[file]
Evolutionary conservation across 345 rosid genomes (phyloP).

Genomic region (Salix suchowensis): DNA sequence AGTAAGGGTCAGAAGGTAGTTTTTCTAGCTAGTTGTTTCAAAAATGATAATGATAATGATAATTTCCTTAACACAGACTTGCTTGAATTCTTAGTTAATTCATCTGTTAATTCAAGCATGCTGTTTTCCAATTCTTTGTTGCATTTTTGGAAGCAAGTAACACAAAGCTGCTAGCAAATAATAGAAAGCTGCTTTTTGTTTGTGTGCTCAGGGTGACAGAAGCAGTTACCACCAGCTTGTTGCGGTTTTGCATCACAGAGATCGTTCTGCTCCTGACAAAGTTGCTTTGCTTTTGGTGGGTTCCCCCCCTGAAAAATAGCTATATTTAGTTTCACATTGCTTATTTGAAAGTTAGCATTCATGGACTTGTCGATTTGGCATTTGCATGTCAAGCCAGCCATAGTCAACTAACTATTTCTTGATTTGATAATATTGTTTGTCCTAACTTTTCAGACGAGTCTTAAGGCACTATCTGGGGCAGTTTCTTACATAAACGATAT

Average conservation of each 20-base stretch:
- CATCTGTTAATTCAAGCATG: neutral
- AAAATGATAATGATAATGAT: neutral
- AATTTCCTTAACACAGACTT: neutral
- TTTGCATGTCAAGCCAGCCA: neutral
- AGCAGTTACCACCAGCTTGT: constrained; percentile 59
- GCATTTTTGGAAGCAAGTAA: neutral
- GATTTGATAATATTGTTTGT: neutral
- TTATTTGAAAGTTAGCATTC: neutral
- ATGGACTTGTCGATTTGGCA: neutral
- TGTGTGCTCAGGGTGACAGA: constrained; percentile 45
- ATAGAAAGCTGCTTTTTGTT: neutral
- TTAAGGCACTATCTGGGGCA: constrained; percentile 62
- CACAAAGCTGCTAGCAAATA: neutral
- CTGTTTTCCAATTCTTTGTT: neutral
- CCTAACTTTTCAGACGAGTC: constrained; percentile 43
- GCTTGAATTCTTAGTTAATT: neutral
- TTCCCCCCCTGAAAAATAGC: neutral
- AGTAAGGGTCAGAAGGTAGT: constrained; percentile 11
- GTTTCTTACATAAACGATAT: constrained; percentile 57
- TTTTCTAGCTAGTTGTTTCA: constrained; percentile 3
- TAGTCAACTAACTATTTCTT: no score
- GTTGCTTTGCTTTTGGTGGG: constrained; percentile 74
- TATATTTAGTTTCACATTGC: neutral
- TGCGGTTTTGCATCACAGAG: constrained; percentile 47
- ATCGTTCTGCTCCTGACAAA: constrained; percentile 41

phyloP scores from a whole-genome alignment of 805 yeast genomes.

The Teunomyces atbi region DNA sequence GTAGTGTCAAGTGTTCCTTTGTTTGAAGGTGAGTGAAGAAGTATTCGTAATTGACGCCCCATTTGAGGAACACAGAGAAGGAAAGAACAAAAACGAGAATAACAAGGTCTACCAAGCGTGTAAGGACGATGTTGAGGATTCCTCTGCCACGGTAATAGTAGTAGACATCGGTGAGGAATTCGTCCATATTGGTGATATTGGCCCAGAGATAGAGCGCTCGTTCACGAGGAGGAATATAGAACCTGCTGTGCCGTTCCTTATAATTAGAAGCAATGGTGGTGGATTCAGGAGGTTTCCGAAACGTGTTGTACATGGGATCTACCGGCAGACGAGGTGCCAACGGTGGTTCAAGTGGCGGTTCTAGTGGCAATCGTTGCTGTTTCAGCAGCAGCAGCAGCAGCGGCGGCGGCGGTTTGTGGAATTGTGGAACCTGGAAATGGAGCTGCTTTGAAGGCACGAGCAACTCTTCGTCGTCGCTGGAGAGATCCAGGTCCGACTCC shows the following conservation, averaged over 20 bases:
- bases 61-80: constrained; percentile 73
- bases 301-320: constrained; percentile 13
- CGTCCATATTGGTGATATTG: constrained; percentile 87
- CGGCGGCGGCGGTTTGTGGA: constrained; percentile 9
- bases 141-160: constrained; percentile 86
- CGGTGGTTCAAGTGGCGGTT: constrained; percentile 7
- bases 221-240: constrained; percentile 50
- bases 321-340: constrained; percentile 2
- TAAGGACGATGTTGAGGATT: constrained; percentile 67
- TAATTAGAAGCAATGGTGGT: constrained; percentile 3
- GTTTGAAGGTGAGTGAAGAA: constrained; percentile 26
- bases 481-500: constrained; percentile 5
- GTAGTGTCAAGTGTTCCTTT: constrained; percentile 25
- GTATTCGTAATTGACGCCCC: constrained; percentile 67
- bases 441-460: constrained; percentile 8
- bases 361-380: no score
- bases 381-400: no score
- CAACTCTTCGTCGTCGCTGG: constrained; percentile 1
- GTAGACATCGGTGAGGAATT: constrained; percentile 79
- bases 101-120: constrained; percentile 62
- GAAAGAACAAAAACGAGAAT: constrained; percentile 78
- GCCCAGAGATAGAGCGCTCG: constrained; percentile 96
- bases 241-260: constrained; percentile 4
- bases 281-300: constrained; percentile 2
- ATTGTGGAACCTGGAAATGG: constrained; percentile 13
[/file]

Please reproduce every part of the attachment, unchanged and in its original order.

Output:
Evolutionary conservation across 345 rosid genomes (phyloP).

Genomic region (Salix suchowensis): DNA sequence AGTAAGGGTCAGAAGGTAGTTTTTCTAGCTAGTTGTTTCAAAAATGATAATGATAATGATAATTTCCTTAACACAGACTTGCTTGAATTCTTAGTTAATTCATCTGTTAATTCAAGCATGCTGTTTTCCAATTCTTTGTTGCATTTTTGGAAGCAAGTAACACAAAGCTGCTAGCAAATAATAGAAAGCTGCTTTTTGTTTGTGTGCTCAGGGTGACAGAAGCAGTTACCACCAGCTTGTTGCGGTTTTGCATCACAGAGATCGTTCTGCTCCTGACAAAGTTGCTTTGCTTTTGGTGGGTTCCCCCCCTGAAAAATAGCTATATTTAGTTTCACATTGCTTATTTGAAAGTTAGCATTCATGGACTTGTCGATTTGGCATTTGCATGTCAAGCCAGCCATAGTCAACTAACTATTTCTTGATTTGATAATATTGTTTGTCCTAACTTTTCAGACGAGTCTTAAGGCACTATCTGGGGCAGTTTCTTACATAAACGATAT

Average conservation of each 20-base stretch:
- CATCTGTTAATTCAAGCATG: neutral
- AAAATGATAATGATAATGAT: neutral
- AATTTCCTTAACACAGACTT: neutral
- TTTGCATGTCAAGCCAGCCA: neutral
- AGCAGTTACCACCAGCTTGT: constrained; percentile 59
- GCATTTTTGGAAGCAAGTAA: neutral
- GATTTGATAATATTGTTTGT: neutral
- TTATTTGAAAGTTAGCATTC: neutral
- ATGGACTTGTCGATTTGGCA: neutral
- TGTGTGCTCAGGGTGACAGA: constrained; percentile 45
- ATAGAAAGCTGCTTTTTGTT: neutral
- TTAAGGCACTATCTGGGGCA: constrained; percentile 62
- CACAAAGCTGCTAGCAAATA: neutral
- CTGTTTTCCAATTCTTTGTT: neutral
- CCTAACTTTTCAGACGAGTC: constrained; percentile 43
- GCTTGAATTCTTAGTTAATT: neutral
- TTCCCCCCCTGAAAAATAGC: neutral
- AGTAAGGGTCAGAAGGTAGT: constrained; percentile 11
- GTTTCTTACATAAACGATAT: constrained; percentile 57
- TTTTCTAGCTAGTTGTTTCA: constrained; percentile 3
- TAGTCAACTAACTATTTCTT: no score
- GTTGCTTTGCTTTTGGTGGG: constrained; percentile 74
- TATATTTAGTTTCACATTGC: neutral
- TGCGGTTTTGCATCACAGAG: constrained; percentile 47
- ATCGTTCTGCTCCTGACAAA: constrained; percentile 41

phyloP scores from a whole-genome alignment of 805 yeast genomes.

The Teunomyces atbi region DNA sequence GTAGTGTCAAGTGTTCCTTTGTTTGAAGGTGAGTGAAGAAGTATTCGTAATTGACGCCCCATTTGAGGAACACAGAGAAGGAAAGAACAAAAACGAGAATAACAAGGTCTACCAAGCGTGTAAGGACGATGTTGAGGATTCCTCTGCCACGGTAATAGTAGTAGACATCGGTGAGGAATTCGTCCATATTGGTGATATTGGCCCAGAGATAGAGCGCTCGTTCACGAGGAGGAATATAGAACCTGCTGTGCCGTTCCTTATAATTAGAAGCAATGGTGGTGGATTCAGGAGGTTTCCGAAACGTGTTGTACATGGGATCTACCGGCAGACGAGGTGCCAACGGTGGTTCAAGTGGCGGTTCTAGTGGCAATCGTTGCTGTTTCAGCAGCAGCAGCAGCAGCGGCGGCGGCGGTTTGTGGAATTGTGGAACCTGGAAATGGAGCTGCTTTGAAGGCACGAGCAACTCTTCGTCGTCGCTGGAGAGATCCAGGTCCGACTCC shows the following conservation, averaged over 20 bases:
- bases 61-80: constrained; percentile 73
- bases 301-320: constrained; percentile 13
- CGTCCATATTGGTGATATTG: constrained; percentile 87
- CGGCGGCGGCGGTTTGTGGA: constrained; percentile 9
- bases 141-160: constrained; percentile 86
- CGGTGGTTCAAGTGGCGGTT: constrained; percentile 7
- bases 221-240: constrained; percentile 50
- bases 321-340: constrained; percentile 2
- TAAGGACGATGTTGAGGATT: constrained; percentile 67
- TAATTAGAAGCAATGGTGGT: constrained; percentile 3
- GTTTGAAGGTGAGTGAAGAA: constrained; percentile 26
- bases 481-500: constrained; percentile 5
- GTAGTGTCAAGTGTTCCTTT: constrained; percentile 25
- GTATTCGTAATTGACGCCCC: constrained; percentile 67
- bases 441-460: constrained; percentile 8
- bases 361-380: no score
- bases 381-400: no score
- CAACTCTTCGTCGTCGCTGG: constrained; percentile 1
- GTAGACATCGGTGAGGAATT: constrained; percentile 79
- bases 101-120: constrained; percentile 62
- GAAAGAACAAAAACGAGAAT: constrained; percentile 78
- GCCCAGAGATAGAGCGCTCG: constrained; percentile 96
- bases 241-260: constrained; percentile 4
- bases 281-300: constrained; percentile 2
- ATTGTGGAACCTGGAAATGG: constrained; percentile 13